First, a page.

kitchener certainly wasn’t labour-efficient. In fact, it was often
worse than an open hearth in this case. Getting the fire going was
just as difficult, and polishing & cleaning the range took ages.
In 1912, the wife of a policeman listed her daily duties for the
range (excluding the actual cooking):
fender and fire-irons.
out all the ashes and cinders; first throw in some damp tea-leaves to
keep down the dust.
Dear all the WOC representing in these TV shows who constantly receive unwarranted and pointless hate,
“You can be the ripest, juiciest peach in the world, and there’s still going to be somebody who hates peaches."
-Dita Von Teese
In other words, don’t change. You’re wonderful. There will always be people who don’t appreciate you. Don’t pay attention to them. Let them think what they please. YOU KNOW YOUR WORTH. And I, among others, know it too. <3
Marine Corps Recruit Depot San Diego, on behalf of the Commandant of the Marine Corps, presented the title of Honorary Marine to Wyatt Seth Gillette in a ceremony at the School of Infantry-West Parade Deck, Marine Corps Base Camp Pendleton, Calif., Saturday July 30, 2016, at 9 a.m.
He received his EGA today as he continues his long battle with a rare, terminal genetic disorder.
(Photo by: Cpl. Angelica I. Annastas)
“One of the easiest decisions yet as commandant was to make this 8-year-old a Marine. Keep fighting, Wyatt! You are a Marine!” - Gen. Robert B. Neller
[Shout out to the men of Camp Mendleton who helped put this all in motion. A group like ours doing something like this is just plain badass.]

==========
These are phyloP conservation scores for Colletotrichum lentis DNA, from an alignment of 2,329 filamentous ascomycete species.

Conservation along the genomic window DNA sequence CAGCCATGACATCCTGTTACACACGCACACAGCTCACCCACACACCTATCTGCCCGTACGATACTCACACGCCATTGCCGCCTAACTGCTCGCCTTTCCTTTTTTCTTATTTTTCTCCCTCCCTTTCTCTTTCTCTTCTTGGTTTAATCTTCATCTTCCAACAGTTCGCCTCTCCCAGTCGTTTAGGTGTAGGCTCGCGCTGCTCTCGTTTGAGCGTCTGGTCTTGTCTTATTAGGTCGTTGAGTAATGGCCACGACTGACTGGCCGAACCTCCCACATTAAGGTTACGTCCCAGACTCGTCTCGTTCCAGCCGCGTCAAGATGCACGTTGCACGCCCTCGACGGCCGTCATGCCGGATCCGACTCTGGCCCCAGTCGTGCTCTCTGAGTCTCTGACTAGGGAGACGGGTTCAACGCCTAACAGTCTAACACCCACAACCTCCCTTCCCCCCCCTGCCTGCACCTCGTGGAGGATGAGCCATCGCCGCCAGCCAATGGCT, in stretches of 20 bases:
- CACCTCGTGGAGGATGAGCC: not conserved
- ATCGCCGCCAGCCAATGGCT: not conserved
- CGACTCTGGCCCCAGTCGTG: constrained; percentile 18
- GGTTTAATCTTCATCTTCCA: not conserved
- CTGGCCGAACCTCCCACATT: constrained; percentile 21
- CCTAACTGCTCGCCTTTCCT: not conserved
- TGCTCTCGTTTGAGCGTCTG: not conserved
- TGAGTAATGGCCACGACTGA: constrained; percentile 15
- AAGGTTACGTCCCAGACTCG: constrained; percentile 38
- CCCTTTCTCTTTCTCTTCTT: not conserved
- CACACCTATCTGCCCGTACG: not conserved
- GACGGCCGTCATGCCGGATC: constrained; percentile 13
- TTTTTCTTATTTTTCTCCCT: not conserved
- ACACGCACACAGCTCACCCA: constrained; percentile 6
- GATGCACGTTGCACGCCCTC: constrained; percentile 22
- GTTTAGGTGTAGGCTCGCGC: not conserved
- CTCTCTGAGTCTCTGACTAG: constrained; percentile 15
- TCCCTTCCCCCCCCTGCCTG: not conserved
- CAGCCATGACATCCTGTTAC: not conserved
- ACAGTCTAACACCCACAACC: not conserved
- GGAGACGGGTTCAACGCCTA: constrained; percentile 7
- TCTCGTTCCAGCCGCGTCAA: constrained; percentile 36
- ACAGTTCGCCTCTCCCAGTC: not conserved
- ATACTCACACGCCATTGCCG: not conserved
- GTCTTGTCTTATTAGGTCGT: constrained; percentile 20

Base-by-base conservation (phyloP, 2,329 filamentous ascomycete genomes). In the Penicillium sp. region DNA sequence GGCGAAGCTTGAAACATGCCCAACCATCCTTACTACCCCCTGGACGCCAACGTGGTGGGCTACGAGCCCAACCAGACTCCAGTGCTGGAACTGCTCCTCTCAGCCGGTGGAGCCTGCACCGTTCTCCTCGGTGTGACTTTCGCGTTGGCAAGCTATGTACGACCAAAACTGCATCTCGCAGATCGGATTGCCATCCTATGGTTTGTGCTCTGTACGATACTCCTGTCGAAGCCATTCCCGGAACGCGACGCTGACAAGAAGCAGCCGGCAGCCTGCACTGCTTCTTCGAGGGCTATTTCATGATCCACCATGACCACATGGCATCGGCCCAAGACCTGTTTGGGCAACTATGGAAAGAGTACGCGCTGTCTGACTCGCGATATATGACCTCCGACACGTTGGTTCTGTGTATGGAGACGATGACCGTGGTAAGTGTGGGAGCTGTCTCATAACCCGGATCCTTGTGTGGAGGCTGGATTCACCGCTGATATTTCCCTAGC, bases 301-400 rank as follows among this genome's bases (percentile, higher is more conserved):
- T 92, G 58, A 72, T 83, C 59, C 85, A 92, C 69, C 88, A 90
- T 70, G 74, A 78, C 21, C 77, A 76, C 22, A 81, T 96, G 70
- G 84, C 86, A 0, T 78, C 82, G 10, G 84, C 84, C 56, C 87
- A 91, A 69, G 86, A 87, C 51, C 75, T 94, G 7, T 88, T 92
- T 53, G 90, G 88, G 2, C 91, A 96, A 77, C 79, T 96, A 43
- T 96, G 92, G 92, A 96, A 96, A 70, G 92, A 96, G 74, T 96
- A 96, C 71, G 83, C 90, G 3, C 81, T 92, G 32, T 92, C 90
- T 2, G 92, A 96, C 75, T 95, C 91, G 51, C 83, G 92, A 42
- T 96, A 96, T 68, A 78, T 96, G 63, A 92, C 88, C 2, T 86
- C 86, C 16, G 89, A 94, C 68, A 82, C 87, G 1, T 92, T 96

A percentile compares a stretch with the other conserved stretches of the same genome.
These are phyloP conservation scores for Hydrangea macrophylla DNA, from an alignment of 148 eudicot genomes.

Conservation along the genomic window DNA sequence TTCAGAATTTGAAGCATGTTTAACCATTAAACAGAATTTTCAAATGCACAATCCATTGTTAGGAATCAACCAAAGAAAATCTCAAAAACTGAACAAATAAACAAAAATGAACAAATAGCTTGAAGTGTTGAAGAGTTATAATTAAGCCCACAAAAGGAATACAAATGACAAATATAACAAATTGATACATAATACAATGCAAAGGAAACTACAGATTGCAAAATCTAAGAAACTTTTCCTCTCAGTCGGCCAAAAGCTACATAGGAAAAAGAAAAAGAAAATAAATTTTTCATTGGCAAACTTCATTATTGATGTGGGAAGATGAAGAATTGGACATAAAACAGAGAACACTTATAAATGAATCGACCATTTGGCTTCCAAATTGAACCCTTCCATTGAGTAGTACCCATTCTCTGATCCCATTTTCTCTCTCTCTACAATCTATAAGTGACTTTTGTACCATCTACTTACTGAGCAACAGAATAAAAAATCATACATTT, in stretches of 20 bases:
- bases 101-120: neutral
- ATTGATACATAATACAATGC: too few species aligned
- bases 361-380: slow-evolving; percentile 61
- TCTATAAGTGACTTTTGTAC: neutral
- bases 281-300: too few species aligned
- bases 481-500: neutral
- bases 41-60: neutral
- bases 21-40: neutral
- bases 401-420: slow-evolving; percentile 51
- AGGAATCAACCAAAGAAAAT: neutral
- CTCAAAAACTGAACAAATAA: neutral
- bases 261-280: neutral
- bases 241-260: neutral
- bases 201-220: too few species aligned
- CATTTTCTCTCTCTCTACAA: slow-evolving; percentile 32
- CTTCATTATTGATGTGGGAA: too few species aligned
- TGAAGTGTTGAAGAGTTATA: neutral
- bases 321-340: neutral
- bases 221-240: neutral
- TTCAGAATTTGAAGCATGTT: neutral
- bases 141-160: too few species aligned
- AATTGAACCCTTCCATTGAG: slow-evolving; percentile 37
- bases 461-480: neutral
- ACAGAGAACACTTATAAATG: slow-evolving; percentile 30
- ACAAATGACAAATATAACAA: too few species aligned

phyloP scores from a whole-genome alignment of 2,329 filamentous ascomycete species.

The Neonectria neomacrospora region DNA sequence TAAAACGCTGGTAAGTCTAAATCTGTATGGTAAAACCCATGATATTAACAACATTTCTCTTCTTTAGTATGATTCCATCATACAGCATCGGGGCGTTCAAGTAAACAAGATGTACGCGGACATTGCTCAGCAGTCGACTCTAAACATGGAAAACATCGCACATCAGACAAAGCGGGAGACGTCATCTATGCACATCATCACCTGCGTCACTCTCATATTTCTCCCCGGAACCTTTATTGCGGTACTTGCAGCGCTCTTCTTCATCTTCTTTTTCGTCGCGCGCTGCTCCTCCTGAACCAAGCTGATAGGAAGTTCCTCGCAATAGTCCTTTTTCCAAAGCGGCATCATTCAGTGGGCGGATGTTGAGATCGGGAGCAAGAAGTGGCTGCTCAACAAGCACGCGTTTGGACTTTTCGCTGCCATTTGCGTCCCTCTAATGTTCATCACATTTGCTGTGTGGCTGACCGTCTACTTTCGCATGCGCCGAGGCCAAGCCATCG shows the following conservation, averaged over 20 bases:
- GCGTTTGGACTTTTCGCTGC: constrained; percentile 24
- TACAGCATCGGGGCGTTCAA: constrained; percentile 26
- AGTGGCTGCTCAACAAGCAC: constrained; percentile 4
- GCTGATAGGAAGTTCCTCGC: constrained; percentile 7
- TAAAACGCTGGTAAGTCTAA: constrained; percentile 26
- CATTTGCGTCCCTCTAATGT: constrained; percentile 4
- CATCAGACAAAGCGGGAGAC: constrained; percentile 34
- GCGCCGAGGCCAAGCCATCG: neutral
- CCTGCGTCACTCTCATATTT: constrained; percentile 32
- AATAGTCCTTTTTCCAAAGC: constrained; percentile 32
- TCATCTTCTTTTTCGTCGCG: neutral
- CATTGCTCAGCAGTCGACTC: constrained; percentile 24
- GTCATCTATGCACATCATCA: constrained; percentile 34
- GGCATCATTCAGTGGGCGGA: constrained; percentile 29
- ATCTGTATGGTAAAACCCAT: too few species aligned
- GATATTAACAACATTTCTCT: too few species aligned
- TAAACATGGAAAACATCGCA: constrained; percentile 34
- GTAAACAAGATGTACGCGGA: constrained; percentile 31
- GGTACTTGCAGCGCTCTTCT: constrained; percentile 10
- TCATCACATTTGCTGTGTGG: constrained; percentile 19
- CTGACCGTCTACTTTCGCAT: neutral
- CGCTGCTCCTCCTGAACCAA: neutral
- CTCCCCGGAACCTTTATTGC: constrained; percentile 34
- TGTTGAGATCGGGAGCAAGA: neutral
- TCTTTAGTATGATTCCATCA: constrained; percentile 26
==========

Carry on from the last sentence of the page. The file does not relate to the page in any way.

Have you spotted black oystercatchers when visiting your West Coast national marine sanctuaries?
Oystercatchers often are heard before they are seen. Their loud whistling wheep-wheep is shrill and carries above the sound of the surf. At low tide, these large shorebirds can be spotted foraging for mussels and other shellfish. These two were photographed in Greater Farallones National Marine Sanctuary.
Life is full of beauty. Notice it. The bumble bee, the small child, and the smiling faces. Mesmerize the mountains. Smell the rain, and feel the wind. Find the joy in everything. Live your life to the fullest potential, and fight for your dreams. Sit back, relax and let life take you to a world of imagination.
Some see and feel ‘traffic’… I see Spring in the Emerald City. I 'reflect’ back… Not to let the hour be rushed, but to feel the rush of the hour. The warmth on my skin, the wind in my hair, the smiles of memories and I hear the laughter of love. A city of positive vibes and I think 12’s! Let any anxiety pass and I see beauty in the moments and I say to myself… what a beautiful world.